Cambridgeshire's police and crime commissioner (PCC) has been accused of creating a "sweet shop for his mates" by an election rival after choosing an ex-colleague as his favoured deputy.
Sir Graham Bright put forward Brian Ashton, ex-East Cambridgeshire District Council leader, as his preferred choice to the Police and Crime Panel earlier.
Labour's Ed Murphy said the choice showed Sir Graham was "out of touch".
Sir Graham said Mr Ashton, also a Conservative, was the "right person".
Sir Graham announced his intention to work again with Mr Ashton, the former council leader and ex-mayor of Ely, last week.
Earlier Mr Ashton put forward his case to become deputy to the Police and Crime Panel at Peterborough Town Hall.
The person chosen for the role, which will mainly focus on budgetary issues, would work two to three days a week and earn £28,000 a year.
Mr Murphy, who came second in November's PCC poll, said: "He's appointing his best buddy for a job that isn't really required.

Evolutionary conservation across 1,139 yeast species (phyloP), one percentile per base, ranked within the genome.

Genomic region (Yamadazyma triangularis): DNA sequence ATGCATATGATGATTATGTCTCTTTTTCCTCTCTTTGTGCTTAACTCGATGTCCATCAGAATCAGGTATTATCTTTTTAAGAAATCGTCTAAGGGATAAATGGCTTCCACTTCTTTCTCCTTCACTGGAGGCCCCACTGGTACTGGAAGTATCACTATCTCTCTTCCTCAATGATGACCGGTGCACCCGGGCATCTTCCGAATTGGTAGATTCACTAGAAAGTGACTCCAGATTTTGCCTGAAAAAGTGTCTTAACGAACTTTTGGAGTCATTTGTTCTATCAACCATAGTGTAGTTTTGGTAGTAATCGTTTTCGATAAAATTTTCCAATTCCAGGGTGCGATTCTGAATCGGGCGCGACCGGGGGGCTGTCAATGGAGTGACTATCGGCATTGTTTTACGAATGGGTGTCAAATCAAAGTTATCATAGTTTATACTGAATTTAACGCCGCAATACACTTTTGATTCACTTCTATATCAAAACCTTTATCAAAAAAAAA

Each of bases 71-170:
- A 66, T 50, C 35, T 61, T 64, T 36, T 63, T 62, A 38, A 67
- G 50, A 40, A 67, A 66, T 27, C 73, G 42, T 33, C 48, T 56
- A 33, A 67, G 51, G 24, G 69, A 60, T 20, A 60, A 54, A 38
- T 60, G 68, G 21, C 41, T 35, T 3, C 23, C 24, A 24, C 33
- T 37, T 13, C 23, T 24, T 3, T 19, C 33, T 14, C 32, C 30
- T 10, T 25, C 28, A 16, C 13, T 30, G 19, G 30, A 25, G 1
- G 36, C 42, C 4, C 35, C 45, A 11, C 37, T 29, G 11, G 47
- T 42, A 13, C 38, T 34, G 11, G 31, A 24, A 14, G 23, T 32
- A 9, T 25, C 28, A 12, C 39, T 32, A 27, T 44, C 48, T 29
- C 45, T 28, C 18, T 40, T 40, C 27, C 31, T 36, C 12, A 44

"He's using it as a sweet shop for all of his mates while the police are facing cuts and privatisation."
Fellow election candidate Rupert Moss-Eccardt, Liberal Democrat, said "being a Conservative seems to be the only qualification" and UKIP's Paul Bullen said the deputy's job seemed "an awful lot of money for not very much work".
Sir Graham said: "I firmly believe that Brian has the experience, skills, knowledge and abilities to perform this role to the high standard required for the people of Cambridgeshire."
The panel's decision on whether or not to appoint Mr Ashton is expected to be made public next week.